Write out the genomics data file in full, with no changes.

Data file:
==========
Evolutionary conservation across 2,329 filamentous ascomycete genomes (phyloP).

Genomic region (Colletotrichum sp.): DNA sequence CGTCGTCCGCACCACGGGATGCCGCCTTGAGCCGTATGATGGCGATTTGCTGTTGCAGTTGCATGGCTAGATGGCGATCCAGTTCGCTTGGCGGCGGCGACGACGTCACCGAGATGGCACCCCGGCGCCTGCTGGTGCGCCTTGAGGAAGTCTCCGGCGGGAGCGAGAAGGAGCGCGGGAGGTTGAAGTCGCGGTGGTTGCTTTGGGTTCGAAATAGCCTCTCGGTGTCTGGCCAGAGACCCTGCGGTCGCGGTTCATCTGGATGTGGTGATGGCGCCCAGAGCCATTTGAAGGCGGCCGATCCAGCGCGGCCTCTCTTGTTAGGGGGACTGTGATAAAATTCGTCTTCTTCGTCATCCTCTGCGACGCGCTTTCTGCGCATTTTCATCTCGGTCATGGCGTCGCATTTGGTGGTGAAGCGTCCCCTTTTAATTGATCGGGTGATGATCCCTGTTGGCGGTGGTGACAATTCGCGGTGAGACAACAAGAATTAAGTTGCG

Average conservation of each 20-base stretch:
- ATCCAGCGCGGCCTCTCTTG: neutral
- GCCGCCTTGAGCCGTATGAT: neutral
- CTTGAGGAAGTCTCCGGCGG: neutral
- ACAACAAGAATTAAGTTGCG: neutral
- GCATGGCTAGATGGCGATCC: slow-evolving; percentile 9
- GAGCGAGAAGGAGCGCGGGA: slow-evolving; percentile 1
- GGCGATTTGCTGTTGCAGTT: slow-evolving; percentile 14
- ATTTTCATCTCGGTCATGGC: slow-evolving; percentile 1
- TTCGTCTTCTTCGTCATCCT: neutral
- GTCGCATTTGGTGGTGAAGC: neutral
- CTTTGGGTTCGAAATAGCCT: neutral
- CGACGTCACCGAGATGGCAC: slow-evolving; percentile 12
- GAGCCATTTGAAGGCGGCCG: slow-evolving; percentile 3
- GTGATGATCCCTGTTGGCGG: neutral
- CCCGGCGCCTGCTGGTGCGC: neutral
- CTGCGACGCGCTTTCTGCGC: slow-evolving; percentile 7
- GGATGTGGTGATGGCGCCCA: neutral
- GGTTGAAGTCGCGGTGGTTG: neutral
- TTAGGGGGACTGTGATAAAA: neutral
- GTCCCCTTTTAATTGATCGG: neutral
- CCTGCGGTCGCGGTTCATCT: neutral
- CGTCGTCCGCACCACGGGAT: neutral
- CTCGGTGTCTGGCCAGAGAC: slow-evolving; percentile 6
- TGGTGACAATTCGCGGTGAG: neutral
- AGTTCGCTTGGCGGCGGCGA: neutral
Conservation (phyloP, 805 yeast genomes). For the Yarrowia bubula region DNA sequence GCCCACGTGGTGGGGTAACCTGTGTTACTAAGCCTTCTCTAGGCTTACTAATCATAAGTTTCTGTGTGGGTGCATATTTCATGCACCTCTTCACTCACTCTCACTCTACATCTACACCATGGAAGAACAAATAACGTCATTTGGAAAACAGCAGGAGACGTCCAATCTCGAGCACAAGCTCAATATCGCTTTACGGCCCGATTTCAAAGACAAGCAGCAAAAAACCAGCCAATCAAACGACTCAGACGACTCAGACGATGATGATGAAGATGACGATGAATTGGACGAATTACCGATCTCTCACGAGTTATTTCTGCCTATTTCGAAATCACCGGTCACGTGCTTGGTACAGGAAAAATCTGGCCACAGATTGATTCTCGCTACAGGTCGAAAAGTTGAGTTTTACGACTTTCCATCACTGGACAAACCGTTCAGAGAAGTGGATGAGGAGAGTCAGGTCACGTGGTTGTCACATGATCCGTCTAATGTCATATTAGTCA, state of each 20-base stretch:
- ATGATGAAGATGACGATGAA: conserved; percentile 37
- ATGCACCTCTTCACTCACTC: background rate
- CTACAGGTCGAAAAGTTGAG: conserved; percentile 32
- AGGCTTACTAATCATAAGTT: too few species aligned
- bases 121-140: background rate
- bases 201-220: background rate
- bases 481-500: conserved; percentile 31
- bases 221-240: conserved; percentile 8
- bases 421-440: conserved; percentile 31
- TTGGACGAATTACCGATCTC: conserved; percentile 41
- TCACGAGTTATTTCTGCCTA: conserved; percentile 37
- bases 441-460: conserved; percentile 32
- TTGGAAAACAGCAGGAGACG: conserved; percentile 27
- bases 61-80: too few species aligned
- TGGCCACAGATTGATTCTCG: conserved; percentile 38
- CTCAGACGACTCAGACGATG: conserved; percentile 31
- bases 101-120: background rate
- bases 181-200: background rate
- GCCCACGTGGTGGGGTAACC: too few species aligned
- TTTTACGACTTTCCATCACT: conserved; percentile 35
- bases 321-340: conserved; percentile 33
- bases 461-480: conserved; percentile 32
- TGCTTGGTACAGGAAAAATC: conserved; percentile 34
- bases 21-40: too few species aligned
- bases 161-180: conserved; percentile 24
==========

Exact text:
Evolutionary conservation across 2,329 filamentous ascomycete genomes (phyloP).

Genomic region (Colletotrichum sp.): DNA sequence CGTCGTCCGCACCACGGGATGCCGCCTTGAGCCGTATGATGGCGATTTGCTGTTGCAGTTGCATGGCTAGATGGCGATCCAGTTCGCTTGGCGGCGGCGACGACGTCACCGAGATGGCACCCCGGCGCCTGCTGGTGCGCCTTGAGGAAGTCTCCGGCGGGAGCGAGAAGGAGCGCGGGAGGTTGAAGTCGCGGTGGTTGCTTTGGGTTCGAAATAGCCTCTCGGTGTCTGGCCAGAGACCCTGCGGTCGCGGTTCATCTGGATGTGGTGATGGCGCCCAGAGCCATTTGAAGGCGGCCGATCCAGCGCGGCCTCTCTTGTTAGGGGGACTGTGATAAAATTCGTCTTCTTCGTCATCCTCTGCGACGCGCTTTCTGCGCATTTTCATCTCGGTCATGGCGTCGCATTTGGTGGTGAAGCGTCCCCTTTTAATTGATCGGGTGATGATCCCTGTTGGCGGTGGTGACAATTCGCGGTGAGACAACAAGAATTAAGTTGCG

Average conservation of each 20-base stretch:
- ATCCAGCGCGGCCTCTCTTG: neutral
- GCCGCCTTGAGCCGTATGAT: neutral
- CTTGAGGAAGTCTCCGGCGG: neutral
- ACAACAAGAATTAAGTTGCG: neutral
- GCATGGCTAGATGGCGATCC: slow-evolving; percentile 9
- GAGCGAGAAGGAGCGCGGGA: slow-evolving; percentile 1
- GGCGATTTGCTGTTGCAGTT: slow-evolving; percentile 14
- ATTTTCATCTCGGTCATGGC: slow-evolving; percentile 1
- TTCGTCTTCTTCGTCATCCT: neutral
- GTCGCATTTGGTGGTGAAGC: neutral
- CTTTGGGTTCGAAATAGCCT: neutral
- CGACGTCACCGAGATGGCAC: slow-evolving; percentile 12
- GAGCCATTTGAAGGCGGCCG: slow-evolving; percentile 3
- GTGATGATCCCTGTTGGCGG: neutral
- CCCGGCGCCTGCTGGTGCGC: neutral
- CTGCGACGCGCTTTCTGCGC: slow-evolving; percentile 7
- GGATGTGGTGATGGCGCCCA: neutral
- GGTTGAAGTCGCGGTGGTTG: neutral
- TTAGGGGGACTGTGATAAAA: neutral
- GTCCCCTTTTAATTGATCGG: neutral
- CCTGCGGTCGCGGTTCATCT: neutral
- CGTCGTCCGCACCACGGGAT: neutral
- CTCGGTGTCTGGCCAGAGAC: slow-evolving; percentile 6
- TGGTGACAATTCGCGGTGAG: neutral
- AGTTCGCTTGGCGGCGGCGA: neutral
Conservation (phyloP, 805 yeast genomes). For the Yarrowia bubula region DNA sequence GCCCACGTGGTGGGGTAACCTGTGTTACTAAGCCTTCTCTAGGCTTACTAATCATAAGTTTCTGTGTGGGTGCATATTTCATGCACCTCTTCACTCACTCTCACTCTACATCTACACCATGGAAGAACAAATAACGTCATTTGGAAAACAGCAGGAGACGTCCAATCTCGAGCACAAGCTCAATATCGCTTTACGGCCCGATTTCAAAGACAAGCAGCAAAAAACCAGCCAATCAAACGACTCAGACGACTCAGACGATGATGATGAAGATGACGATGAATTGGACGAATTACCGATCTCTCACGAGTTATTTCTGCCTATTTCGAAATCACCGGTCACGTGCTTGGTACAGGAAAAATCTGGCCACAGATTGATTCTCGCTACAGGTCGAAAAGTTGAGTTTTACGACTTTCCATCACTGGACAAACCGTTCAGAGAAGTGGATGAGGAGAGTCAGGTCACGTGGTTGTCACATGATCCGTCTAATGTCATATTAGTCA, state of each 20-base stretch:
- ATGATGAAGATGACGATGAA: conserved; percentile 37
- ATGCACCTCTTCACTCACTC: background rate
- CTACAGGTCGAAAAGTTGAG: conserved; percentile 32
- AGGCTTACTAATCATAAGTT: too few species aligned
- bases 121-140: background rate
- bases 201-220: background rate
- bases 481-500: conserved; percentile 31
- bases 221-240: conserved; percentile 8
- bases 421-440: conserved; percentile 31
- TTGGACGAATTACCGATCTC: conserved; percentile 41
- TCACGAGTTATTTCTGCCTA: conserved; percentile 37
- bases 441-460: conserved; percentile 32
- TTGGAAAACAGCAGGAGACG: conserved; percentile 27
- bases 61-80: too few species aligned
- TGGCCACAGATTGATTCTCG: conserved; percentile 38
- CTCAGACGACTCAGACGATG: conserved; percentile 31
- bases 101-120: background rate
- bases 181-200: background rate
- GCCCACGTGGTGGGGTAACC: too few species aligned
- TTTTACGACTTTCCATCACT: conserved; percentile 35
- bases 321-340: conserved; percentile 33
- bases 461-480: conserved; percentile 32
- TGCTTGGTACAGGAAAAATC: conserved; percentile 34
- bases 21-40: too few species aligned
- bases 161-180: conserved; percentile 24